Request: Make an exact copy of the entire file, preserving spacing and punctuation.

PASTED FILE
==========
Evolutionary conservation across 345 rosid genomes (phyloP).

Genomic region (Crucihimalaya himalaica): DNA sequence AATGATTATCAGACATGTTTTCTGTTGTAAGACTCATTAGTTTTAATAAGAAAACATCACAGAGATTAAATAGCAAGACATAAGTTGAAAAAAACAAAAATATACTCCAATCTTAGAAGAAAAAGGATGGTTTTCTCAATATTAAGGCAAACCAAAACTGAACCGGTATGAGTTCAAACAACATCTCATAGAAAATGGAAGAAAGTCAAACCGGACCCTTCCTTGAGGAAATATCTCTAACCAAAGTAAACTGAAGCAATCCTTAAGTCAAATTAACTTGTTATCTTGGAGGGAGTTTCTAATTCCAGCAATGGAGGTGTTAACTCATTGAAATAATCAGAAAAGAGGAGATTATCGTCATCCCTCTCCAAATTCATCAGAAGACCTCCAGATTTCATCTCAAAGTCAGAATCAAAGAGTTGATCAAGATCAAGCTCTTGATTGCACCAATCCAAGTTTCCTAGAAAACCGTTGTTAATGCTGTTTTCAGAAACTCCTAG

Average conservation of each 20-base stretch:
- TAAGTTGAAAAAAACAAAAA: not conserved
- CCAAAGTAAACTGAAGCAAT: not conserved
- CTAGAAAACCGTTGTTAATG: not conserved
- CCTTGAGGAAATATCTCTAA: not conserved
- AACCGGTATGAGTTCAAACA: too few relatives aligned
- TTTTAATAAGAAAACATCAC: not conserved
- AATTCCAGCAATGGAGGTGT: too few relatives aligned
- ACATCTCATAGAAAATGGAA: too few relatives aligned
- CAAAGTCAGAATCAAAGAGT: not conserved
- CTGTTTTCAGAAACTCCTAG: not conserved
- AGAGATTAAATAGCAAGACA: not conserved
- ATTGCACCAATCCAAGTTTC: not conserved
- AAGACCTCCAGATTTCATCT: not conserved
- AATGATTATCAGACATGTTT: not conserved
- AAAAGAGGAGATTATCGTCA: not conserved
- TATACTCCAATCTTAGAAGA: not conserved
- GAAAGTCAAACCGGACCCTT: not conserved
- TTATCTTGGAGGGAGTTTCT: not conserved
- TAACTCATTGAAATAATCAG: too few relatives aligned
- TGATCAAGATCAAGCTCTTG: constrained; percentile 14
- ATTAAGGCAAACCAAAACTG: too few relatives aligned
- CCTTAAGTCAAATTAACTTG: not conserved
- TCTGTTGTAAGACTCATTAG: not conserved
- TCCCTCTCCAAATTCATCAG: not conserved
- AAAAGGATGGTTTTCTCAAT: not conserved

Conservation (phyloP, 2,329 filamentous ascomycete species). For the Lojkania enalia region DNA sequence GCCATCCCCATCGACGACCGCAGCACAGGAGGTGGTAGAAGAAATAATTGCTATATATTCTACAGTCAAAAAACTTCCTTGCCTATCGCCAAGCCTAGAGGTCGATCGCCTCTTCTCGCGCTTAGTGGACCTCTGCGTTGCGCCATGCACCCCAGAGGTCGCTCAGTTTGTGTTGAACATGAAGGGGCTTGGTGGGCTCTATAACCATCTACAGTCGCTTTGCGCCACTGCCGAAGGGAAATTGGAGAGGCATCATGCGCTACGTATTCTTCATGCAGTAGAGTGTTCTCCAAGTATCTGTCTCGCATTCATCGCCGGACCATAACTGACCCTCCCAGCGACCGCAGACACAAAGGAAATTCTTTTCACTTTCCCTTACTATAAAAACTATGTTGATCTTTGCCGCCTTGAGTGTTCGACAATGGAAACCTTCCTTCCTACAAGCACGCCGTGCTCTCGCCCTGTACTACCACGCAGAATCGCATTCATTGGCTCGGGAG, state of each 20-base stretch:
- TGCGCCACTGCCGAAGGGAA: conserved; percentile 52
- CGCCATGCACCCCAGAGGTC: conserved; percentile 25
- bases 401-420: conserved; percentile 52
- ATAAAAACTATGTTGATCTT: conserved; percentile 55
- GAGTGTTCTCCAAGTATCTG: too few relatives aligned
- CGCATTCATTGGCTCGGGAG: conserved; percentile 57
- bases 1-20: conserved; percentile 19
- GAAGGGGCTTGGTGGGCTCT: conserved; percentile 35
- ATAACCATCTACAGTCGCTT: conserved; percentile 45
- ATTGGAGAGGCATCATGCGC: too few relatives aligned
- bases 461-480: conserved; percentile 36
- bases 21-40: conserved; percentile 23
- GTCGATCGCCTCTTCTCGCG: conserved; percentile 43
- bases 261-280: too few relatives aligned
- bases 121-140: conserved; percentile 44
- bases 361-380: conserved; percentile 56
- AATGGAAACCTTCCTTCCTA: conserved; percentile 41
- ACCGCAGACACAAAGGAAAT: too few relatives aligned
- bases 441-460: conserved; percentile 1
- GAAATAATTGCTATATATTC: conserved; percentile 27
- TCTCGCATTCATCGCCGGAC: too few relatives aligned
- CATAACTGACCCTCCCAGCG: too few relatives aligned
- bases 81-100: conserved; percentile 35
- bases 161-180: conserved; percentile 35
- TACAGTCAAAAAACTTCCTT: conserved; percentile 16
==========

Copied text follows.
Evolutionary conservation across 345 rosid genomes (phyloP).

Genomic region (Crucihimalaya himalaica): DNA sequence AATGATTATCAGACATGTTTTCTGTTGTAAGACTCATTAGTTTTAATAAGAAAACATCACAGAGATTAAATAGCAAGACATAAGTTGAAAAAAACAAAAATATACTCCAATCTTAGAAGAAAAAGGATGGTTTTCTCAATATTAAGGCAAACCAAAACTGAACCGGTATGAGTTCAAACAACATCTCATAGAAAATGGAAGAAAGTCAAACCGGACCCTTCCTTGAGGAAATATCTCTAACCAAAGTAAACTGAAGCAATCCTTAAGTCAAATTAACTTGTTATCTTGGAGGGAGTTTCTAATTCCAGCAATGGAGGTGTTAACTCATTGAAATAATCAGAAAAGAGGAGATTATCGTCATCCCTCTCCAAATTCATCAGAAGACCTCCAGATTTCATCTCAAAGTCAGAATCAAAGAGTTGATCAAGATCAAGCTCTTGATTGCACCAATCCAAGTTTCCTAGAAAACCGTTGTTAATGCTGTTTTCAGAAACTCCTAG

Average conservation of each 20-base stretch:
- TAAGTTGAAAAAAACAAAAA: not conserved
- CCAAAGTAAACTGAAGCAAT: not conserved
- CTAGAAAACCGTTGTTAATG: not conserved
- CCTTGAGGAAATATCTCTAA: not conserved
- AACCGGTATGAGTTCAAACA: too few relatives aligned
- TTTTAATAAGAAAACATCAC: not conserved
- AATTCCAGCAATGGAGGTGT: too few relatives aligned
- ACATCTCATAGAAAATGGAA: too few relatives aligned
- CAAAGTCAGAATCAAAGAGT: not conserved
- CTGTTTTCAGAAACTCCTAG: not conserved
- AGAGATTAAATAGCAAGACA: not conserved
- ATTGCACCAATCCAAGTTTC: not conserved
- AAGACCTCCAGATTTCATCT: not conserved
- AATGATTATCAGACATGTTT: not conserved
- AAAAGAGGAGATTATCGTCA: not conserved
- TATACTCCAATCTTAGAAGA: not conserved
- GAAAGTCAAACCGGACCCTT: not conserved
- TTATCTTGGAGGGAGTTTCT: not conserved
- TAACTCATTGAAATAATCAG: too few relatives aligned
- TGATCAAGATCAAGCTCTTG: constrained; percentile 14
- ATTAAGGCAAACCAAAACTG: too few relatives aligned
- CCTTAAGTCAAATTAACTTG: not conserved
- TCTGTTGTAAGACTCATTAG: not conserved
- TCCCTCTCCAAATTCATCAG: not conserved
- AAAAGGATGGTTTTCTCAAT: not conserved

Conservation (phyloP, 2,329 filamentous ascomycete species). For the Lojkania enalia region DNA sequence GCCATCCCCATCGACGACCGCAGCACAGGAGGTGGTAGAAGAAATAATTGCTATATATTCTACAGTCAAAAAACTTCCTTGCCTATCGCCAAGCCTAGAGGTCGATCGCCTCTTCTCGCGCTTAGTGGACCTCTGCGTTGCGCCATGCACCCCAGAGGTCGCTCAGTTTGTGTTGAACATGAAGGGGCTTGGTGGGCTCTATAACCATCTACAGTCGCTTTGCGCCACTGCCGAAGGGAAATTGGAGAGGCATCATGCGCTACGTATTCTTCATGCAGTAGAGTGTTCTCCAAGTATCTGTCTCGCATTCATCGCCGGACCATAACTGACCCTCCCAGCGACCGCAGACACAAAGGAAATTCTTTTCACTTTCCCTTACTATAAAAACTATGTTGATCTTTGCCGCCTTGAGTGTTCGACAATGGAAACCTTCCTTCCTACAAGCACGCCGTGCTCTCGCCCTGTACTACCACGCAGAATCGCATTCATTGGCTCGGGAG, state of each 20-base stretch:
- TGCGCCACTGCCGAAGGGAA: conserved; percentile 52
- CGCCATGCACCCCAGAGGTC: conserved; percentile 25
- bases 401-420: conserved; percentile 52
- ATAAAAACTATGTTGATCTT: conserved; percentile 55
- GAGTGTTCTCCAAGTATCTG: too few relatives aligned
- CGCATTCATTGGCTCGGGAG: conserved; percentile 57
- bases 1-20: conserved; percentile 19
- GAAGGGGCTTGGTGGGCTCT: conserved; percentile 35
- ATAACCATCTACAGTCGCTT: conserved; percentile 45
- ATTGGAGAGGCATCATGCGC: too few relatives aligned
- bases 461-480: conserved; percentile 36
- bases 21-40: conserved; percentile 23
- GTCGATCGCCTCTTCTCGCG: conserved; percentile 43
- bases 261-280: too few relatives aligned
- bases 121-140: conserved; percentile 44
- bases 361-380: conserved; percentile 56
- AATGGAAACCTTCCTTCCTA: conserved; percentile 41
- ACCGCAGACACAAAGGAAAT: too few relatives aligned
- bases 441-460: conserved; percentile 1
- GAAATAATTGCTATATATTC: conserved; percentile 27
- TCTCGCATTCATCGCCGGAC: too few relatives aligned
- CATAACTGACCCTCCCAGCG: too few relatives aligned
- bases 81-100: conserved; percentile 35
- bases 161-180: conserved; percentile 35
- TACAGTCAAAAAACTTCCTT: conserved; percentile 16